The brave, wry, irresistible journey of a fiercely independent American woman who finds everything she ever wanted in the most unexpected place. "" "Shufu" in Japanese it means housewife, and it's the last thing Tracy Slater ever thought she d call herself. A writer and academic, Tracy carefully constructed a life she loved in her hometown of Boston. But everything is upended when she falls head over heels for the most unlikely mate: a Japanese salary-man based in Osaka, who barely speaks her language. Deciding to give fate a chance, Tracy builds a life and marriage in Japan, a country both fascinating and profoundly alienating, where she can read neither the language nor the simplest social cues. There, she finds herself dependent on her husband to order her food, answer the phone, and give her money. When she begins to learn Japanese, she discovers the language is inextricably connected with nuanced cultural dynamics that would take a lifetime to absorb. Finally, when Tracy longs for a child, she ends up trying to grow her family with a Petri dish and an army of doctors with whom she can barely communicate. And yet, despite the challenges, Tracy is sustained by her husband's quiet love, and being with him feels more like home than anything ever has. Steadily and surely, she fills her life in Japan with meaningful connections, a loving marriage, and wonder at her adopted country, a place that will never feel natural or easy, but which provides endless opportunities for growth, insight, and sometimes humor. A memoir of travel and romance, "The Good Shufu" is a celebration of the life least expected: messy, overwhelming, and deeply enriching in its complications.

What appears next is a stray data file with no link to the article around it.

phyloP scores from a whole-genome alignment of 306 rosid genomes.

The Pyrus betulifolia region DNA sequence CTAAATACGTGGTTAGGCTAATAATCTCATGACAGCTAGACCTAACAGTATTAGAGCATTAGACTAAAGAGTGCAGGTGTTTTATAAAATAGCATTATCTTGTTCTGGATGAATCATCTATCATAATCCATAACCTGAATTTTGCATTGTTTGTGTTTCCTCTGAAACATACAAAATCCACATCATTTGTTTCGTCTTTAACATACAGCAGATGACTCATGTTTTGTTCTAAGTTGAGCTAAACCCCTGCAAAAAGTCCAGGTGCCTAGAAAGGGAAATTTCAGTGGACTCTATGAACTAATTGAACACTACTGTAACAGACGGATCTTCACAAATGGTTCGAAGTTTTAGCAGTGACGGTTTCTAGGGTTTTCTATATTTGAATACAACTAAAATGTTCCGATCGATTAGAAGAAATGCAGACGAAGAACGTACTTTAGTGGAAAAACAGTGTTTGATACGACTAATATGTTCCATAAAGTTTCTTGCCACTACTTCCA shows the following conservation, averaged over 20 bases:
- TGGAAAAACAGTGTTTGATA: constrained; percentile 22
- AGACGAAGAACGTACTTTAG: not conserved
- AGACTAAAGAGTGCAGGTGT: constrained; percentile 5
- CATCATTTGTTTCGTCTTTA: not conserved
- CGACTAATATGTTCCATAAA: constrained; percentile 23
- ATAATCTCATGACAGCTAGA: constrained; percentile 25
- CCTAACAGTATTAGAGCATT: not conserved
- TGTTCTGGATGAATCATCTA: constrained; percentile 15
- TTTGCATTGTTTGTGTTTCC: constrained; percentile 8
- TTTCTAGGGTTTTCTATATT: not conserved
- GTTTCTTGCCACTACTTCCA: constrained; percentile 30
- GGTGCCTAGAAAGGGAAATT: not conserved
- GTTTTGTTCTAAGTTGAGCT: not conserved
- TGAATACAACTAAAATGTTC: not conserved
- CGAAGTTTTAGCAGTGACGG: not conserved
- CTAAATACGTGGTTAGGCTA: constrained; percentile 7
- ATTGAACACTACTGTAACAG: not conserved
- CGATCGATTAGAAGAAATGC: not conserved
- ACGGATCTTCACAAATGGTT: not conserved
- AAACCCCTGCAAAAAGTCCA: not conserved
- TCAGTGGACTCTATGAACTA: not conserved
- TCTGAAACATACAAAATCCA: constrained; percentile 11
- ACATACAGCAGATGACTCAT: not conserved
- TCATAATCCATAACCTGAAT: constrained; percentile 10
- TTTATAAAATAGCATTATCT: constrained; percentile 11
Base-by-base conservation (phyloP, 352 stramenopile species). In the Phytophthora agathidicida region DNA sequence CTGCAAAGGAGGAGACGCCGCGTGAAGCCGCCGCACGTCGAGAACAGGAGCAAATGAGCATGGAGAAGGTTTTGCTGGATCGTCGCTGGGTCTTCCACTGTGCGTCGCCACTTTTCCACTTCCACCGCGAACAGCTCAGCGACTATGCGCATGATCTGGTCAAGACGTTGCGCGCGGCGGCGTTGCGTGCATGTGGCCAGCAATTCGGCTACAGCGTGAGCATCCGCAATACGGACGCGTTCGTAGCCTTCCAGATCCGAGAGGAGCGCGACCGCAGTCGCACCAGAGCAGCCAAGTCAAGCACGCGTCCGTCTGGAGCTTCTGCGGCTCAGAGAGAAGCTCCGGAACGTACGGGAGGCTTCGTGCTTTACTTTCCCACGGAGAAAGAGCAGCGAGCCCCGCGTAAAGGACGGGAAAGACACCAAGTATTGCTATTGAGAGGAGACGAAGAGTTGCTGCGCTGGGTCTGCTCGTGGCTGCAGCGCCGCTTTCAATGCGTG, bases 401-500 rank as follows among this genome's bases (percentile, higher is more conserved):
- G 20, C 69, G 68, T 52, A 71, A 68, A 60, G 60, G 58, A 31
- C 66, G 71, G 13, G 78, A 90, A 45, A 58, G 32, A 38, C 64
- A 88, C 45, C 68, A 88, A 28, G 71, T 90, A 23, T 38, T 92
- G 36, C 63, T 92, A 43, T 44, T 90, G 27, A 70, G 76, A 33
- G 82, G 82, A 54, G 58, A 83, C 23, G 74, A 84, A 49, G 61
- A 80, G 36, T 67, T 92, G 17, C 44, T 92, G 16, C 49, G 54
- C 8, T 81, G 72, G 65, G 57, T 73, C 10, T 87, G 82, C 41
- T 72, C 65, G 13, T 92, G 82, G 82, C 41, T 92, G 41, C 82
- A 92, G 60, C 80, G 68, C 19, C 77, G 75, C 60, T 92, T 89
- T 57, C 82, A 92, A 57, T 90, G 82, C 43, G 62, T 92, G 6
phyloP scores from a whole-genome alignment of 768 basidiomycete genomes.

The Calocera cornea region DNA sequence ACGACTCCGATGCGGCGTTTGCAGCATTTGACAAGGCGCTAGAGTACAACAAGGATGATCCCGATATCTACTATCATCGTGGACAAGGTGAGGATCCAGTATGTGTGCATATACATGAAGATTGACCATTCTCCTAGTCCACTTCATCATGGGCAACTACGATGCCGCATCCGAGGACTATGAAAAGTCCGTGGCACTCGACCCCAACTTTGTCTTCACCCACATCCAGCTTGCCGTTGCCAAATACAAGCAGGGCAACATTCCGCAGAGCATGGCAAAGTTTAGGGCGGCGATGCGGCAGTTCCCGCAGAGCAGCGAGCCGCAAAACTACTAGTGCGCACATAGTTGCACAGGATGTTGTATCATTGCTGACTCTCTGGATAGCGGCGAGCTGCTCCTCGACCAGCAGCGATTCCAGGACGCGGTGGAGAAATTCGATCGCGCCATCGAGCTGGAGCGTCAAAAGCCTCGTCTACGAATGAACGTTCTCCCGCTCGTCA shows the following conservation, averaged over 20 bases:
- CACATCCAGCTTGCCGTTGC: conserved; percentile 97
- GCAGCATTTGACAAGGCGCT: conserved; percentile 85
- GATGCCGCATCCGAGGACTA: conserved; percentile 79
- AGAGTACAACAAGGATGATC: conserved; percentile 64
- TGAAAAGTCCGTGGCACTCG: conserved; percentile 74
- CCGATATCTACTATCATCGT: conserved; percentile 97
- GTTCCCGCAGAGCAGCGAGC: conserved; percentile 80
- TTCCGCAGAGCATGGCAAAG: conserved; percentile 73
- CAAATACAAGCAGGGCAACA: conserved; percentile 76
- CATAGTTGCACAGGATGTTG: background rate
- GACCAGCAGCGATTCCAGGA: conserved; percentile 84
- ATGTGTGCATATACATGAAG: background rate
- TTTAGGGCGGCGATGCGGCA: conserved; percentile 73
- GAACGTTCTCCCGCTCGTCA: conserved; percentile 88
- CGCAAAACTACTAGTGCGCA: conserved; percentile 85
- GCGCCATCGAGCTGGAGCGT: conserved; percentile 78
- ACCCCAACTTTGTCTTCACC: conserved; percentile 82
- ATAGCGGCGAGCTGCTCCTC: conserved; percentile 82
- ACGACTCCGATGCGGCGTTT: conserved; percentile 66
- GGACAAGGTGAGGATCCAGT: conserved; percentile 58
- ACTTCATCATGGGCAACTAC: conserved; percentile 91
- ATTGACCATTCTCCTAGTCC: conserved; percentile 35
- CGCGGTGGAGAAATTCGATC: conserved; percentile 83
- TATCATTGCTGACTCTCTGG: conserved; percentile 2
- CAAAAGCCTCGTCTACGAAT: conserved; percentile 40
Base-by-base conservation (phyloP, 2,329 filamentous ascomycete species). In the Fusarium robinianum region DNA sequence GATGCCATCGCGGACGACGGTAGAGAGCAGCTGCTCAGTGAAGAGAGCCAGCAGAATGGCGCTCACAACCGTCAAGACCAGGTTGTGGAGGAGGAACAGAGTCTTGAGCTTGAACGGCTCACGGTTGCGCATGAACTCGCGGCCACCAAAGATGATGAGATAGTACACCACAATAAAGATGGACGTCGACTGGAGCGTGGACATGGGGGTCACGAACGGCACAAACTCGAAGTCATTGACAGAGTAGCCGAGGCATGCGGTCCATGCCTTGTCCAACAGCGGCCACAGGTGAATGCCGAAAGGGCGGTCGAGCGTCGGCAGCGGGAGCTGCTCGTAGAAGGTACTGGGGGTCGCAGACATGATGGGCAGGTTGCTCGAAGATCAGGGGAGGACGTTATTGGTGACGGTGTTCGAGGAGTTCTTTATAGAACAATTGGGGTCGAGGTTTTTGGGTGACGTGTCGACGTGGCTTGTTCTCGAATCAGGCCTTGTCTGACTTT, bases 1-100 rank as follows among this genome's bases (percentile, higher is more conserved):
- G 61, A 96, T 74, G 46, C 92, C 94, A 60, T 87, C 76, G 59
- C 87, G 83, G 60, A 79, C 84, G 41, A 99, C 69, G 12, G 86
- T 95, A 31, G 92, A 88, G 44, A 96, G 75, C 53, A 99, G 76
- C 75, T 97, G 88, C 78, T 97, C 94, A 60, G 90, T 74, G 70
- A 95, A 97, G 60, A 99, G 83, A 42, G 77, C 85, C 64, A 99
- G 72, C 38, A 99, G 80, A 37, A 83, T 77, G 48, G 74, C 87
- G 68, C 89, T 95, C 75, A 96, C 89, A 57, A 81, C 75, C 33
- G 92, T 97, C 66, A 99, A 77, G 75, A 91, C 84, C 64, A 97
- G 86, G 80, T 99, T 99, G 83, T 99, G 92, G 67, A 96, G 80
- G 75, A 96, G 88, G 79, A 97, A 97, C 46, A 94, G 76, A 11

About the Author
Tracy Slater is the founder of Four Stories, a global literary series in Boston, Osaka, and Tokyo, for which she was awarded the PEN New England s Friend to Writers Award in 2008. An essay on her bi-continental life was published in "Best Women s Travel Writing 2008," and her writing has appeared in "The Boston Globe," "Boston Magazine," "The Chronicle Review," and the "New York Times "Motherlode blog."